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Letters of Marcellin - 086

 

Br. Marcellin Champagnat
21/01/1837


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In a letter written on 11th February, replying to this one, Brother Louis-Marie wrote: In the final analysis, I think my last letter was largely groundless. Fr. Douillets various conversations with the young people I spoke to you about did not have the goal I thought they did.... Marthe is still a nuisance, but that will not be the greatest obstacle if we can pass the rest on to Fr. Douillet....

Therefore, Bro. Louis-Marie had written a letter which has not been preserved, between this one and the one of 29th December 1836, which we mentioned in connection with the letter of 2nd January (cf. L. 80). As director, he must have painted a very dark picture of the situation at La Côte; but after a conversation with Fr. Douillet subsequent to this present letter of Fr. Champagnat, he realized that he had over-reacted. This explains why the threats to withdraw the brothers from La Côte were not carried out, despite the statements made to the bishop and the parish priest on 15th February (LL. 93 and 94).

The volume containing the copy of this letter dates it simply January, while in the first volume of the Circulars it is dated the 21st. Since there is no way to check any further, we have kept the latter date: 21st January.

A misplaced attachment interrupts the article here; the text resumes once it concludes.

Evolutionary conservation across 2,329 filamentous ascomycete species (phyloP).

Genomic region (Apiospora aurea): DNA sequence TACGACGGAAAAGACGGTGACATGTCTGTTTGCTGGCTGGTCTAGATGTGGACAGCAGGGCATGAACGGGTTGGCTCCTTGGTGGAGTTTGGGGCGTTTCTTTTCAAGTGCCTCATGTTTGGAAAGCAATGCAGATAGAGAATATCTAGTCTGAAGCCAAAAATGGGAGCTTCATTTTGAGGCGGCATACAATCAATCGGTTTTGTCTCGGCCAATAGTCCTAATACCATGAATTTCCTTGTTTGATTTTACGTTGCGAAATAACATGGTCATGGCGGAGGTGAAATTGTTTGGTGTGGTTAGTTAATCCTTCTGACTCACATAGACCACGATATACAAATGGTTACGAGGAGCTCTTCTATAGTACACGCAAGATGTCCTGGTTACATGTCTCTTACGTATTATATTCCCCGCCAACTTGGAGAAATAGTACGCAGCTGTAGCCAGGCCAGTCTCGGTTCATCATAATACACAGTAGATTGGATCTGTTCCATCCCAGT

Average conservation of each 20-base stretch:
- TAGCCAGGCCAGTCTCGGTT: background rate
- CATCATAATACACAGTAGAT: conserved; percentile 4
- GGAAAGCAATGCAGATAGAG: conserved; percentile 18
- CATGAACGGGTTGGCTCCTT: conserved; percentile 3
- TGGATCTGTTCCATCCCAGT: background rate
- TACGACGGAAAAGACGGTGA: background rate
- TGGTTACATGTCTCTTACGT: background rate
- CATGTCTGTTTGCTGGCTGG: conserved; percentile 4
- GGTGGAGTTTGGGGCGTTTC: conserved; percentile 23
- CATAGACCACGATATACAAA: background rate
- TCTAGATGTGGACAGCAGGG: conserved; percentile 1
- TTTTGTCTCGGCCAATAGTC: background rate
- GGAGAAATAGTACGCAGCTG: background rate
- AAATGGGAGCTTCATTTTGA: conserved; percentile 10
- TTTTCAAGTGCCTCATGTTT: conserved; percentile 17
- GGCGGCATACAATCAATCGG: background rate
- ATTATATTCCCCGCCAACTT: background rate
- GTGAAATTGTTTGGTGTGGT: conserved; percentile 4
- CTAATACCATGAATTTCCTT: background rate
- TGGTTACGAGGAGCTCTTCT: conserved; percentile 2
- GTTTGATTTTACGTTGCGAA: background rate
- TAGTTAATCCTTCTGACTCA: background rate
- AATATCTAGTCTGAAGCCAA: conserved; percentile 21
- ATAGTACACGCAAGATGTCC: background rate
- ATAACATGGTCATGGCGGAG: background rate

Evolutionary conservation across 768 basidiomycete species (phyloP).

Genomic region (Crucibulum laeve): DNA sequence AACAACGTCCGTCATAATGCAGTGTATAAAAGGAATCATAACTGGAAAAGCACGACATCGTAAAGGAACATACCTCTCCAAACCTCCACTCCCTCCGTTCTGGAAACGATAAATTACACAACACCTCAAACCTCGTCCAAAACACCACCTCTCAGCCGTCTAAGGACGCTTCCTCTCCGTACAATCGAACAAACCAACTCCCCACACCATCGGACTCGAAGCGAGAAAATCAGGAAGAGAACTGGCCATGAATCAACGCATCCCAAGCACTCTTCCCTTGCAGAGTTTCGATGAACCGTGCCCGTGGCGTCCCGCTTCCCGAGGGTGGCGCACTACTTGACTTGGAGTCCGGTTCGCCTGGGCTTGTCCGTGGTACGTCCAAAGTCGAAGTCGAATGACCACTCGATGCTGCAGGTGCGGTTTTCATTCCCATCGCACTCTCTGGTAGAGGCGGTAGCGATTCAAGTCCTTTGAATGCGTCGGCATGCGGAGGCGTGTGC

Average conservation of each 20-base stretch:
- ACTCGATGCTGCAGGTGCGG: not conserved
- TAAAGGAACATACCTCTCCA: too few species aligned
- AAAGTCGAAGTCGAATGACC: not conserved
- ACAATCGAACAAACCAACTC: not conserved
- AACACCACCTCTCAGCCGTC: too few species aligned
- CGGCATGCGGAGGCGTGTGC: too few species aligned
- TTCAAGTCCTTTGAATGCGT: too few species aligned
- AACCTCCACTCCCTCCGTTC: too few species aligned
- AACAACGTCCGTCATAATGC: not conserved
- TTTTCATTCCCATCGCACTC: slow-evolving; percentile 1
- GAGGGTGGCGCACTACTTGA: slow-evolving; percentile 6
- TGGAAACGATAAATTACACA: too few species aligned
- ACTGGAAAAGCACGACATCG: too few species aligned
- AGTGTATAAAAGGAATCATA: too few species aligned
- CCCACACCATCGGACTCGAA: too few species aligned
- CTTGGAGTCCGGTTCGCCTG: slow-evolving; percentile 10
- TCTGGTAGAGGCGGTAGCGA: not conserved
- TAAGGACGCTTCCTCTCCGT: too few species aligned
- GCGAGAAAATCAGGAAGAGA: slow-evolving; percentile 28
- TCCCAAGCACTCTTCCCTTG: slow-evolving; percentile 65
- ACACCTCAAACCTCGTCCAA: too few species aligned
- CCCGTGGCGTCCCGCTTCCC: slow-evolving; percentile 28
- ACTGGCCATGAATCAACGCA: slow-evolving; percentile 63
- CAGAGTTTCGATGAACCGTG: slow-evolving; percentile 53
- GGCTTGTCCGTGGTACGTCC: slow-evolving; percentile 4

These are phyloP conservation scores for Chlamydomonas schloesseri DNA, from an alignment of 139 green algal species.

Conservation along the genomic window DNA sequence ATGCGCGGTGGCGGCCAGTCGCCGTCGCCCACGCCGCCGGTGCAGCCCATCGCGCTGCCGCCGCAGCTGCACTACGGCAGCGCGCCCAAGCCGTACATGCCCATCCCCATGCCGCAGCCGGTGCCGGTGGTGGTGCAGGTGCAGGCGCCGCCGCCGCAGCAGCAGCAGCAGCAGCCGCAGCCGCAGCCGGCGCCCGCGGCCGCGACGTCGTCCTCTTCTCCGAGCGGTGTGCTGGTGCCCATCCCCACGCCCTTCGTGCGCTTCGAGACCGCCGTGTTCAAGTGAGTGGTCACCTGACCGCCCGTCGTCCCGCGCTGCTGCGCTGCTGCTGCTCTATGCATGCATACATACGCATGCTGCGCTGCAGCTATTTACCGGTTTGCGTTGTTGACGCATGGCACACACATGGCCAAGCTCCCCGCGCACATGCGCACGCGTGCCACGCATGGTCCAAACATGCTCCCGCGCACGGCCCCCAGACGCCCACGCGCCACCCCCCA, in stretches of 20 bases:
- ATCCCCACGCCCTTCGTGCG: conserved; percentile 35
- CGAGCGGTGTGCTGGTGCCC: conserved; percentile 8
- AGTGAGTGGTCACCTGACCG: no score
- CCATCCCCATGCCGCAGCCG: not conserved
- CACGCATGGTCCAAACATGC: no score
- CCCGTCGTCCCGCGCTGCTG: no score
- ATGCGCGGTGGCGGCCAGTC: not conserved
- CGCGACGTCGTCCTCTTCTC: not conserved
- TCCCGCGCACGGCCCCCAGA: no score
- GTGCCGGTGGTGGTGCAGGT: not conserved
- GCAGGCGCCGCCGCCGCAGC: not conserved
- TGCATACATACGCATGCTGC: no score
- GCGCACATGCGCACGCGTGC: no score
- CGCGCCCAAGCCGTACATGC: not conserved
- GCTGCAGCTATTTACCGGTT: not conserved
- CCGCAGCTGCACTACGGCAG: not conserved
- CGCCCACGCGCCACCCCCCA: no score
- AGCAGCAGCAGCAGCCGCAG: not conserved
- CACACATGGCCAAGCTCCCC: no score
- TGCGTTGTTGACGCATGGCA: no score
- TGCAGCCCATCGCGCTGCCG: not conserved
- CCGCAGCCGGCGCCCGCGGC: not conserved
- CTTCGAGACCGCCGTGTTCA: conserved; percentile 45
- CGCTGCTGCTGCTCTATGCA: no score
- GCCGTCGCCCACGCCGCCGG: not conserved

My very dear Brother Louis-Marie,

I sympathize very much with all the vexation you are experiencing in La Côte. Do not worry a bit about what might happen to you. Try to do your duty the best you can, whether towards Fr. Douillet or towards the children entrusted to you, and especially towards the brothers who are with you. When you are sent away, you will come here and we will find work and bread for you, with the help of God. Meanwhile, do all the good you can. Be very prudent; keep me informed of everything as soon as you discover anything.

Send the novices you think suitable for our work and we will receive them. We received a good number a little while ago. The archbishop of Albi wants us to open a novitiate in his diocese, and the bishop of Belley another.

We will not provoke our departure from Dauphiny, but we will submit to it with resignation, adoring the plans Divine Providence has made for us. Let us not do anything to deserve it, and let us know how to submit to it.

I will not make the trip to La Côte, unless you write me again about it. I do not see what good it would do. Perhaps I will send you Bro. Jean-Baptiste as visitor.

I leave it up to your own prudence to say whatever circumstances permit to Fr. Douillet. Your leaving La Côte would bring us two thousand four hundred francs. If we were looking for money, I would tell you to leave as soon as possible.

Adieu, dear brother, I leave you in the Sacred Hearts of Jesus and Mary.

P.S. The first chance we have, we will send you the rule, which is very well printed.

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